For product which is netted, the pouch can be attached to the product under the netting clip in the same manner described above with the packaging clip. Alternatively, the pouch can be attached to the netting loop or handle.
It is possible to affix the pouch directly to the surface of the meat or poultry packaging by adhesive tape or glue. This embodiment is best used with products having a generally flat surface.
One embodiment of the marketing pouch can be made by obtaining a first layer of polymeric sheet material and placing marketing material on the first layer. The marketing material is then overlaid with a second layer of polymeric sheet material. The second layer of polymeric sheet material can be a separate sheet of material or it can be a portion of the first sheet material that is folded over the marketing material.
The layers of polymeric sheet material are sealed together around the marketing material to form an interior pocket region surrounded by a sealed peripheral edge. A portion of the sealed peripheral edge is enlarged, and excess material is removed to form a stem that extends from the peripheral edge a sufficient distance to permit attachment to the packing or netting clip. This stem attachment member preferably extends at least one inch from the interior pocket region, and preferably from one to three inches. The stem can be used to affix the marketing pouch to a meat or poultry package according to conventional attachment techniques. In addition, weight and price information and product logos can be optionally applied to an exterior surface of the marketing pouch.
FIG. 1 is a top view of a multipurpose marketing pouch within the scope of the present invention.
FIG. 2 is a cross-sectional view of the multipurpose marketing pouch of FIG. 1.
FIG. 3 is a view of a multipurpose marketing pouch in which the attachment member is a stem affixed to the packaging clip of a turkey product.
FIG. 4 is a view of a multipurpose marketing pouch in which the attachment member is strong adhesive tape material affixed to the packaging clip of a turkey product.
FIG. 5 is a view of a multipurpose marketing pouch in which the attachment member is a string or cord material, secured to the pouch with a grommet, affixed to the packaging clip of a turkey product.
FIG. 6 is a view of a multipurpose marketing pouch directly affixed to the turkey product.
FIG. 7 is a view of a multipurpose marketing pouch directly affixed to the turkey product by adhesive tape.
FIG. 8 is a view of a multipurpose marketing pouch in which the attachment member is a stem affixed to the netting clip of a netted turkey product.
FIG. 9 is a view of a multipurpose marketing pouch in which the attachment member is strong adhesive tape material affixed to the netting clip of a netted turkey product.
FIG. 10 is a view of a multipurpose marketing pouch in which the attachment member is a string or cord material, secured to the pouch with a grommet, affixed to the netting clip of a netted turkey product.
FIG. 11 is a view of a multipurpose marketing pouch attached to a netting loop of a netted turkey product, in which the attachment member is strong adhesive tape affixed to the pouch and wrapped around the netting loop.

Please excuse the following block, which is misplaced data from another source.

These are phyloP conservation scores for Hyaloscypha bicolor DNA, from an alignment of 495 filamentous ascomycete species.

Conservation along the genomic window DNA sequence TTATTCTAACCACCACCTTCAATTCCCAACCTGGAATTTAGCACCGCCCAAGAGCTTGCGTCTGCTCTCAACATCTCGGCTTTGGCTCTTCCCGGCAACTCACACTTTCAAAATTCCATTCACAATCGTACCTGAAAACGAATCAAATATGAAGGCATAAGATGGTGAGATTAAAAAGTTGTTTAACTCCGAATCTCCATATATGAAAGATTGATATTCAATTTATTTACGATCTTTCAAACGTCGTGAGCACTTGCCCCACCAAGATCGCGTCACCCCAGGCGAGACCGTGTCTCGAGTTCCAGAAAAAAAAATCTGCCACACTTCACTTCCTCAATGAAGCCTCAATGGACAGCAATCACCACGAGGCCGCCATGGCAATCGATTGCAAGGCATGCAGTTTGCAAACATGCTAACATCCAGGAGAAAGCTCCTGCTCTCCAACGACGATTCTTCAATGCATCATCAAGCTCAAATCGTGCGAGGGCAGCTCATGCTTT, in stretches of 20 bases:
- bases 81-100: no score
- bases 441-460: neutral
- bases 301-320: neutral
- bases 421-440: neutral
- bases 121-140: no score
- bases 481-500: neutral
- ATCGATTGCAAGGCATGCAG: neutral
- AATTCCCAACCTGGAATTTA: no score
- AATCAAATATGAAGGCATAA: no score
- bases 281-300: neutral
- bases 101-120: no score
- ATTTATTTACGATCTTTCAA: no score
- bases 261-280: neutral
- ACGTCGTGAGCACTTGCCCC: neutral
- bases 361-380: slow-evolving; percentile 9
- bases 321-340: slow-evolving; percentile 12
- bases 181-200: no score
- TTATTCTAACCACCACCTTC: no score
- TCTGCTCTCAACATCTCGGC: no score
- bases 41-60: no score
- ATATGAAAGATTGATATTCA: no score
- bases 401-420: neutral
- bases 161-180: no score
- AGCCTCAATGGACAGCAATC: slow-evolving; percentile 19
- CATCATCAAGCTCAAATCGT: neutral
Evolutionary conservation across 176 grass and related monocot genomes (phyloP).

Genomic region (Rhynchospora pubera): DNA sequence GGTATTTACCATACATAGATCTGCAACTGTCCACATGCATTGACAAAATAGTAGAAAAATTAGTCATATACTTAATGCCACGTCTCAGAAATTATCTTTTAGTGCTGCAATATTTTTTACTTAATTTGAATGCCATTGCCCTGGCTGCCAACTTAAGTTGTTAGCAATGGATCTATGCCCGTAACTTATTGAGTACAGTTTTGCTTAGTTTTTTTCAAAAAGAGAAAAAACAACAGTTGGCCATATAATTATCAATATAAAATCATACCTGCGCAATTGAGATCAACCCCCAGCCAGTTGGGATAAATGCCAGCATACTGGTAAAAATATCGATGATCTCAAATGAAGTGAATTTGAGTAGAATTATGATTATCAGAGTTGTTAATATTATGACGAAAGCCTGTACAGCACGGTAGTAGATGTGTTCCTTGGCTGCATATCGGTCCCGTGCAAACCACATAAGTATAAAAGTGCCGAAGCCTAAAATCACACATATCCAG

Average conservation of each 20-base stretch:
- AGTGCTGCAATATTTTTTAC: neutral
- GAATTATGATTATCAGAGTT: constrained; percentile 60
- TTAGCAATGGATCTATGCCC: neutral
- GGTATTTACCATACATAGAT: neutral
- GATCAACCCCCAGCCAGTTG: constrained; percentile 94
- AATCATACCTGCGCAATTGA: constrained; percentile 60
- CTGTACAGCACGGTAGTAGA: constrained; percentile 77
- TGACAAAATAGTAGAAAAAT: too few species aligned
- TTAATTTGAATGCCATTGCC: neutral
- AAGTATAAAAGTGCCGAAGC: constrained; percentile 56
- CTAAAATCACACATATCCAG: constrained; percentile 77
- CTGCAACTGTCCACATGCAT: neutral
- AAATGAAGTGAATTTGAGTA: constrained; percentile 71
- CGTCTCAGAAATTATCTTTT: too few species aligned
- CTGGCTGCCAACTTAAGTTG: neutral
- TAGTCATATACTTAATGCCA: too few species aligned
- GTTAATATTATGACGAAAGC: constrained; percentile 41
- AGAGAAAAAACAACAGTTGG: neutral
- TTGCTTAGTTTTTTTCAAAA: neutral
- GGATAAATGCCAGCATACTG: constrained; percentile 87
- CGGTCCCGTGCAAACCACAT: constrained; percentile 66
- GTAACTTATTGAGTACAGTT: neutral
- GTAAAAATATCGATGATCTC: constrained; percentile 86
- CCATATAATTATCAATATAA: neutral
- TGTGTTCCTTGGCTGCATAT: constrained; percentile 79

FIG. 12 is a view of a multipurpose marketing pouch attached to a netting loop of a netted turkey product, in which the attachment member is a string or cord material, secured to the pouch with a grommet, affixed to the pouch and wrapped around the netting loop.
FIG. 13 is a view of a multipurpose marketing pouch attached to a netting loop of a netted turkey product, in which the attachment member is a portion of the pouch material wrapped around the netting loop.
The present invention is directed to a multipurpose marketing pouch for use in connection with the retail sale of meat and poultry. The pouch is sized and configured to contain a cooking or roasting bag for the meat or poultry product. Advertising or promotional materials, spices, seasonings, recipes, or other similar items can also be included in the pouch.
One currently preferred configuration of the pouch is illustrated in FIG. 1. The pouch 10 is prepared from polymeric sheet materials which are sealed at a top end 12, a bottom end 14, and sides 16. The sealed peripheral edge surrounds an interior pocket region 18 configured to contain marketing material 20. Marketing material 20 to be held within pouch 10 is placed within the pouch before its sides and ends are sealed. Examples of typical marketing material include a roasting bag, coupons, promotional materials, recipes, instructions and/or seasonings.
In the embodiment illustrated in FIG. 1, the sealed material 22 adjacent at the top end 12, shown in dashed lines, extends into the pouch 10 a distance of about two inches, and preferably in the range from about one to three inches. A portion of this sealed material is removed to form a long, attachment member or stem 24. Depending upon the strength of the material used to prepare the stem 24, it may be reinforced to provide sufficient strength to securely hold the pouch to the meat or poultry packaging under normal processing, shipping, and use.
With the stem 24, the pouch 10 can replace the weight tag which is currently used with many poultry and meat products. The weight and price information can be applied on the pouch surface 26, shown in FIG. 2, or on a pressure-sensitive label applied to the pouch surface 26. The pouch 10 is preferably applied to the meat or poultry product at the same time of the net or bag clipping process and in the same manner as the current weight tag, so there are no additional labor costs.
For example, using the neck or stem 24, the pouch 10 can be attached to a poultry product 28 under the packaging clip 30 as shown in FIG. 3. In FIG. 3, a stem 24 represents the attachment member attached to the packaging clip 30. Other possible attachment members are illustrated in FIGS. 4 and 5. In FIG. 4, strong adhesive tape material 32 represents the attachment member attached to the packaging clip 30. The tape material 32 is preferably securely bonded to the pouch. In one embodiment, both ends of a length of tape 32 are bonded to the pouch, with the remaining center portion of the tape bonded to itself to form a attachment member. In FIG. 5, a string-like material 34, attached to the pouch with a grommet 36 represents the attachment member affixed to the packaging clip. The string-like material is preferably a string or cord material with sufficient strength to securely hold the pouch to the packaging clip 30 under normal processing, shipping, and use.